How do family structure and stability affect economic outcomes in America? In this course, we argue the answer is: A Lot!
In the past, the family and the economy have been considered to be separate. Today, scholars and policy makers recognize that the national economy depends on the structure of the family. If we care about opportunity, equality, and poverty, we must also care about marriage and children.
The course provides an introduction to the economic consequences of the changing family structure in the United States from the 1960s until today. It examines the changes in American marriage and family trends over the last 50 years that have contributed to fewer children living in intact, two-parent families, including decreasing marriage rates, climbing divorce rates, declining religious affiliation, and rising out-of-wedlock births. It discusses the economic advantages to raising children in two-parent family units, as well as the important role that the family plays in building human and social capital. Finally, this course covers the 1965 Moynihan Report and approaches to strengthen family and marriage through public policy.
The course is based on Home Economics: The Consequences of Changing Family Structure by Nick Schulz (American Enterprise Institute, 2013) and features interviews from leading public policy scholars at the American Enterprise Institute, Johns Hopkins University, and New York University.
Poverty, Family, and Economics seeks to provide students with a basic understanding of an under-appreciated topic: the social and economic consequences (for oneself, one’s family, one’s community, and the country) of changing family structure. These supposedly personal decisions—whether one marries, stays married, divorces, or has children—have, it turns out, a significant economic effect. This course introduces students to the following: research about national marriage and family trends; some of the causes behind the decline of the traditional family over the last half-century; the ways that intact families provide economic benefits; and efforts at strengthening the traditional family unit through public policy. Upon completion of the course students will better understand the connection between home life and economic well-being and will be better equipped to make wise life choices.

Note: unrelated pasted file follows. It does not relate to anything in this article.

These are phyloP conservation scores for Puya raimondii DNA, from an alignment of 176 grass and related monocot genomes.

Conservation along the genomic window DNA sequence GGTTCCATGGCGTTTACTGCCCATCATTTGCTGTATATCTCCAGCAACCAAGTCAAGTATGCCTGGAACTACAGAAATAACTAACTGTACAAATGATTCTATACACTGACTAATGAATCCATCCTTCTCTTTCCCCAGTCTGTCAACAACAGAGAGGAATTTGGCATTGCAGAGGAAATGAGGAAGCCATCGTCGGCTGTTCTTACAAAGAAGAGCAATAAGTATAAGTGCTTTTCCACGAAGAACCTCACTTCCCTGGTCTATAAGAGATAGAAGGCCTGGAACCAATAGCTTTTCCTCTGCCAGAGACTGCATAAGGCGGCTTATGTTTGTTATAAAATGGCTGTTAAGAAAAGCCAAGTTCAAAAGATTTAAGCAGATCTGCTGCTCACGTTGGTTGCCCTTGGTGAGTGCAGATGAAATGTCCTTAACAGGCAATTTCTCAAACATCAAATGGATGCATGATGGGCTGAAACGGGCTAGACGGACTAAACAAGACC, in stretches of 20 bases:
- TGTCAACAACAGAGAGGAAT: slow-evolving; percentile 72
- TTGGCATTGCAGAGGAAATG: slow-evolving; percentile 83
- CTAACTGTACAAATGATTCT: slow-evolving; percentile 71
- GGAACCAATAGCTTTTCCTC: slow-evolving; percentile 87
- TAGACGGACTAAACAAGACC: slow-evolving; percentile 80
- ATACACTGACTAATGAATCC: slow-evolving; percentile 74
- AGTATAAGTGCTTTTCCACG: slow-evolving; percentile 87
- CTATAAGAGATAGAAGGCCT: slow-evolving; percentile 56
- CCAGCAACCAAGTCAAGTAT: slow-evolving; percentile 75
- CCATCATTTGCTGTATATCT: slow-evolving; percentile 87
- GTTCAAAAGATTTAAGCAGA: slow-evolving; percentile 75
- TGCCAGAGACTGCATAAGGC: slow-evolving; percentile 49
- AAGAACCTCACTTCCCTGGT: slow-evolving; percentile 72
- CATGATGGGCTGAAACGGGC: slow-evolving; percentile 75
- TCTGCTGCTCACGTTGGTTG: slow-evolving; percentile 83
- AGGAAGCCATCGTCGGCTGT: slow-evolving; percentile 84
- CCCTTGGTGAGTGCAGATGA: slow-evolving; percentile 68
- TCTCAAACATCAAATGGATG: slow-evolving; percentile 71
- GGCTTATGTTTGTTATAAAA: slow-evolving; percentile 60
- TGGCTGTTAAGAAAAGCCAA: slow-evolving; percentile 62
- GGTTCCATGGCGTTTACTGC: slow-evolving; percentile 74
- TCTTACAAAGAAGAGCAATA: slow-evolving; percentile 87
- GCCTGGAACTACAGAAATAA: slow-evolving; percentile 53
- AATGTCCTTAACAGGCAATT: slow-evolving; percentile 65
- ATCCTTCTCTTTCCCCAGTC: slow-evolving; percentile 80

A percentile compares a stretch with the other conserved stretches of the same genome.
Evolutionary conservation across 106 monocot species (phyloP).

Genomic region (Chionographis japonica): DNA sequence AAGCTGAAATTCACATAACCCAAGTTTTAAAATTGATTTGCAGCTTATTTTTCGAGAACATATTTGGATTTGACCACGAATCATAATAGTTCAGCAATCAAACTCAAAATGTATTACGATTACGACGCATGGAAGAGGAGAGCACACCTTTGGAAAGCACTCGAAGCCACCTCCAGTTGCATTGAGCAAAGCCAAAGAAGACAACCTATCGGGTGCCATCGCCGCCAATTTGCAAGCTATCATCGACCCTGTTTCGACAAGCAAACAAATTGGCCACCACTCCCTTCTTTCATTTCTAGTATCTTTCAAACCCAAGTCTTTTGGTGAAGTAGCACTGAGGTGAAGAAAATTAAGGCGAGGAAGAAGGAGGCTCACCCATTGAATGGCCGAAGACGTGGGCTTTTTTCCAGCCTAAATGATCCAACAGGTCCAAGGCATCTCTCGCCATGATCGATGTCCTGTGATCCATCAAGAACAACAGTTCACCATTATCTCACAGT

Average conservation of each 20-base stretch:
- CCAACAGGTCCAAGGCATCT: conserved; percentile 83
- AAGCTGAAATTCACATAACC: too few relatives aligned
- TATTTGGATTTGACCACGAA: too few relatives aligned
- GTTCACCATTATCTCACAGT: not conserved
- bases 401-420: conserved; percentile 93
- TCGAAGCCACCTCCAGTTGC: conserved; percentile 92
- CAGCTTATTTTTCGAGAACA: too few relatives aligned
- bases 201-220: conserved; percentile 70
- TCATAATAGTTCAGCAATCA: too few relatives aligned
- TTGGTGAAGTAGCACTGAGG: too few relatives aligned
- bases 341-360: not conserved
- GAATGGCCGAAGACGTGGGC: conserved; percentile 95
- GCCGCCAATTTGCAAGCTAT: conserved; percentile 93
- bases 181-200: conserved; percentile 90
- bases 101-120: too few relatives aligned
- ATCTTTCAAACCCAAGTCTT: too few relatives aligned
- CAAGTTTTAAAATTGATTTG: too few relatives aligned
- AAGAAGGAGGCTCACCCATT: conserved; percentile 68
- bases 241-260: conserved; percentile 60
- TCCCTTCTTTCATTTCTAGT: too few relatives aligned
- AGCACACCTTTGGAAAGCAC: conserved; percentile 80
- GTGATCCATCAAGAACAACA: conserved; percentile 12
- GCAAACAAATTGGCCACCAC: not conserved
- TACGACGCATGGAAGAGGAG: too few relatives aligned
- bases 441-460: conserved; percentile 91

This course consists of three sessions:
I. The Changing American Family, 1960 to the Present
The first session explains why changes in family structure bear profound economic consequences. In past decades, academic and public conversations about national economic trends and challenges have tended to ignore the role of the family. Yet family structures and patterns have a deep effect on a wide range of economic indicators. How has the family changed? What are some of the causes behind the changes?
II. The Economic Consequences of the Changing Family Structure
In the second session, the focus is directly on the economic consequences of the changing American family. Research data suggests that some types of family arrangements are more conducive to economic stability and well-being than others. This is in part due to significant changes in the American workforce over the past half-century. Recent marriage and family trends appear to be correlated with shifts in economic stability, poverty, and social mobility. What are those correlations? How have they changed over time? Why does the decline of the traditional family have severe economic consequences?
III. Public Policy and Cultural Change Since the Moynihan Report
In the third and final session a re-examination of social and cultural changes that were evident in the 1960s will be provided, in order to explore some of the reasons that family structure is often omitted from economic analysis and discussion. A 1965 report written by Daniel Patrick Moynihan directly addressed the economic aspects of changing family structure, and an ensuing controversy embroiled the report in race and class tensions, which remain unresolved to this day. In light of this controversy and the challenges of influencing positive social change, what can and should be done to better support families?